In 1551 Pedro de Valdivia founded the original city of Concepción north of where it is today, near Penco (indeed, Conce's inhabitants are still known as Penquistas). Over the next few centuries the city was repeatedly besieged during the Spanish-Mapuche war, attacked by British and Dutch pirates and devastated by earthquakes in 1730 and 1751. But the colonizing residents stuck to their guns, and Concepción eventually became one of the Spanish empire's southernmost fortified outposts.

After independence, Concepción's isolation from Santiago, coupled with the presence of lignite (brown coal) near Lota, a coastal town south of Concepción, fomented an autonomous industrial tradition. The export of wheat for the California gold-rush market further spurred the area's economic growth.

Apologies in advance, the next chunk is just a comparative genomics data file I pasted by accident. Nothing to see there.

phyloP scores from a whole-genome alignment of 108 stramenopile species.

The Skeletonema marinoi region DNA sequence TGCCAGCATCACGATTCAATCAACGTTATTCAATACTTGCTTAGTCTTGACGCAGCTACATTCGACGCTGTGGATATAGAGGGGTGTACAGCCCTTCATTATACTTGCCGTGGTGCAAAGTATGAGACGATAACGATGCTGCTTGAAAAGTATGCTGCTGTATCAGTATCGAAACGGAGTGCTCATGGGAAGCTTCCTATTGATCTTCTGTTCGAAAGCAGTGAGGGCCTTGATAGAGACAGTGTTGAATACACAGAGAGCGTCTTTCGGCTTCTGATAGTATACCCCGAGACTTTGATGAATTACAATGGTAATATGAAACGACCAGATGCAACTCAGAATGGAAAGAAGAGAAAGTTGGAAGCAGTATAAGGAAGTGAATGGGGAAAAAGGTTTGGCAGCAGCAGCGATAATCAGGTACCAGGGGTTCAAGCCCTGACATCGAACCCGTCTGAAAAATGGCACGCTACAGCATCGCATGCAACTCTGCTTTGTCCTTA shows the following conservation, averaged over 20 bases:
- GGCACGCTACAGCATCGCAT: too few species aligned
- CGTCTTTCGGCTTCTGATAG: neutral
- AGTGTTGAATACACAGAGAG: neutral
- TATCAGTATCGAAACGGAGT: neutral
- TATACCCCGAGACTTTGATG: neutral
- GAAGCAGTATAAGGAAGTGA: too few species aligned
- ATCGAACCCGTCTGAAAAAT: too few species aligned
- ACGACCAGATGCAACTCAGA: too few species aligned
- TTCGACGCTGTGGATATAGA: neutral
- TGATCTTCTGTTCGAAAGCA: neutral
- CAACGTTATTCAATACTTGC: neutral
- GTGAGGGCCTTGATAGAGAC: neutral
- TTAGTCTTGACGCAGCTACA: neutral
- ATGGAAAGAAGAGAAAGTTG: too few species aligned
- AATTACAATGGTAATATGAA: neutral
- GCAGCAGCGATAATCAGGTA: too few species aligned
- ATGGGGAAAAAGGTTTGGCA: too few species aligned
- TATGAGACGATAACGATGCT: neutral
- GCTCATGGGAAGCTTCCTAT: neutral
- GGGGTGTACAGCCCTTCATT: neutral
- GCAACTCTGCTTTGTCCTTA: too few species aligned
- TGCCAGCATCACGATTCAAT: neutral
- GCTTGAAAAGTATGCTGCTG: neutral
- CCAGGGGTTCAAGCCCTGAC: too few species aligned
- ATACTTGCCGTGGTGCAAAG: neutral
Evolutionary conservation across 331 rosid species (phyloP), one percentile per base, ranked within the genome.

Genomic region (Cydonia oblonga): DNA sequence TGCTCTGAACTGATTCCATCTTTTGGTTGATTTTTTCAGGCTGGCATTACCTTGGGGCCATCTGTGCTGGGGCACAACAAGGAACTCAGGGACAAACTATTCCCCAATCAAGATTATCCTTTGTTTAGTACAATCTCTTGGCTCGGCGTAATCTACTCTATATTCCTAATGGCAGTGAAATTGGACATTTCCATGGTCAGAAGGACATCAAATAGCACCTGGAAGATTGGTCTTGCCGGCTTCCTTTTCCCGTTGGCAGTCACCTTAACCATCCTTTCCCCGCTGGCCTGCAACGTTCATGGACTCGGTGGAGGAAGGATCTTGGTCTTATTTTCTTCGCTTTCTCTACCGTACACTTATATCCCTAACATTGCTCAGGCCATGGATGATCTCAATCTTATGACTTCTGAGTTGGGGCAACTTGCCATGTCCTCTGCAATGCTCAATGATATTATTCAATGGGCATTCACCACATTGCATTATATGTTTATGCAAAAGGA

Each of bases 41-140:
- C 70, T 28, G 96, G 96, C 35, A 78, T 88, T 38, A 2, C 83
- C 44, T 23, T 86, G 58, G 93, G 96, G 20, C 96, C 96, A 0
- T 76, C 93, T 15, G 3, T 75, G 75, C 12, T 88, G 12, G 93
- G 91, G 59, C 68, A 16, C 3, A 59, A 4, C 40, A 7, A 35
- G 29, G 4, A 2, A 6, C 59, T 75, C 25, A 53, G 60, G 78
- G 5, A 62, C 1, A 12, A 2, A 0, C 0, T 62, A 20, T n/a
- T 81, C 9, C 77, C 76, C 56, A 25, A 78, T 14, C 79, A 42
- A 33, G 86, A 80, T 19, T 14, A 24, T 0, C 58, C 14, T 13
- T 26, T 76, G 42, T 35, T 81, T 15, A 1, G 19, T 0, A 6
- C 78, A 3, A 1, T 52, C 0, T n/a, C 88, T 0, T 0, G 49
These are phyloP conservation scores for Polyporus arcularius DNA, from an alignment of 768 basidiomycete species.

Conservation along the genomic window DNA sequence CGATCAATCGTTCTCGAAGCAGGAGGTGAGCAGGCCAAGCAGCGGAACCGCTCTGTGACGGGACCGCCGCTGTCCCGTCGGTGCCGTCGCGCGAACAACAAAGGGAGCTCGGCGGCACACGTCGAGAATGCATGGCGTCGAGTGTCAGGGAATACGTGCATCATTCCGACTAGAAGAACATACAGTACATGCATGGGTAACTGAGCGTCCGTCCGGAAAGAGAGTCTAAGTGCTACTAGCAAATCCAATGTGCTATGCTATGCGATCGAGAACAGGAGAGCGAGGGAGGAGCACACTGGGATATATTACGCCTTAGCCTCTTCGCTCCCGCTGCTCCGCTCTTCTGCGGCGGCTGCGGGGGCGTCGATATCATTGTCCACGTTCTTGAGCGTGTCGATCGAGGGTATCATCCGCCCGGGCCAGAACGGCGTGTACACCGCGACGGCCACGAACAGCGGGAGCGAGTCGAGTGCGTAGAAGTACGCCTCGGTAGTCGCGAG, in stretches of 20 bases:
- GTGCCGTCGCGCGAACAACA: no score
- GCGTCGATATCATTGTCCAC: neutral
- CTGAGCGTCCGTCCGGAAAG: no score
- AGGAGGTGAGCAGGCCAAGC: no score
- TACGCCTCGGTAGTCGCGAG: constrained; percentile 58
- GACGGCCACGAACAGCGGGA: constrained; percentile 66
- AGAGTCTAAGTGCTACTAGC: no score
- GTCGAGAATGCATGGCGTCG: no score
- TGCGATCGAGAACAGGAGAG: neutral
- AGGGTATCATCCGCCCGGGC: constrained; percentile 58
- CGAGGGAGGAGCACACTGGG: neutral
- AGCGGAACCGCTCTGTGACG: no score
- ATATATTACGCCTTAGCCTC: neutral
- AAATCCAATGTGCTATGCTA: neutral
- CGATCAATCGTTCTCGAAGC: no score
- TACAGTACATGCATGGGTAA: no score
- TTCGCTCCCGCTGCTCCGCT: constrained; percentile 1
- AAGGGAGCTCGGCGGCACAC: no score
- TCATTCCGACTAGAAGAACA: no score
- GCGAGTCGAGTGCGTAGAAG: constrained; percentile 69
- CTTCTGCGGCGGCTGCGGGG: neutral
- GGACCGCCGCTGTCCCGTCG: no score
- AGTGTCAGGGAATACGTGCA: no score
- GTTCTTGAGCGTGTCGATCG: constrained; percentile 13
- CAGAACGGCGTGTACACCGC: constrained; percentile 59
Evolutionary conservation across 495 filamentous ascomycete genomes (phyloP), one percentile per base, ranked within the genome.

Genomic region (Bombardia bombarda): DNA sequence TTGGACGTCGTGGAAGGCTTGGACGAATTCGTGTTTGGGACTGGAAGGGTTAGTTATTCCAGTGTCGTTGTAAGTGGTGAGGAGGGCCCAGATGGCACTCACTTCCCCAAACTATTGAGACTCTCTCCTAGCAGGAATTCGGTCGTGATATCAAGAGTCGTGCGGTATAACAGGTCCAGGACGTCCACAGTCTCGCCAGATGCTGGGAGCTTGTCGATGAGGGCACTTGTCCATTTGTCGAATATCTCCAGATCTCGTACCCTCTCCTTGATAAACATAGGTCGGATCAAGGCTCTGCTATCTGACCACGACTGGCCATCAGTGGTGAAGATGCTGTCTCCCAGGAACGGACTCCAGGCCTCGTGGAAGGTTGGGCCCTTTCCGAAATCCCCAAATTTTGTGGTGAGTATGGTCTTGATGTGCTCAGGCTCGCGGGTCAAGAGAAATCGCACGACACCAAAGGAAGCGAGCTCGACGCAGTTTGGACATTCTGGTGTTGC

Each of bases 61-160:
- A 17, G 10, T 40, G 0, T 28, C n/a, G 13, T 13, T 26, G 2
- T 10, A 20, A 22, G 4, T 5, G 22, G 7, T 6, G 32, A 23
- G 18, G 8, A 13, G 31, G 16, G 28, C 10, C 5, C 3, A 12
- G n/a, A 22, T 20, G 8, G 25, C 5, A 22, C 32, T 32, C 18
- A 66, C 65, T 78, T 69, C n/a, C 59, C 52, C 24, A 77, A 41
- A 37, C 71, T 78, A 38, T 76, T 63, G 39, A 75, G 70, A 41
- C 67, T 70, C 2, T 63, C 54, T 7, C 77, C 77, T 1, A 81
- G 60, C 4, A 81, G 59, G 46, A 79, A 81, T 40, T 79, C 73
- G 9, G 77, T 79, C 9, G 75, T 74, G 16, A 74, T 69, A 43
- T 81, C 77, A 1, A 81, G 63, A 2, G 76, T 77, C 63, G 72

During the early 1970s the city was a bulwark of support for Marxist President Salvador Allende and his Unidad Popular party, and it suffered more than other regions under the military dictatorship of 1973 to 1990.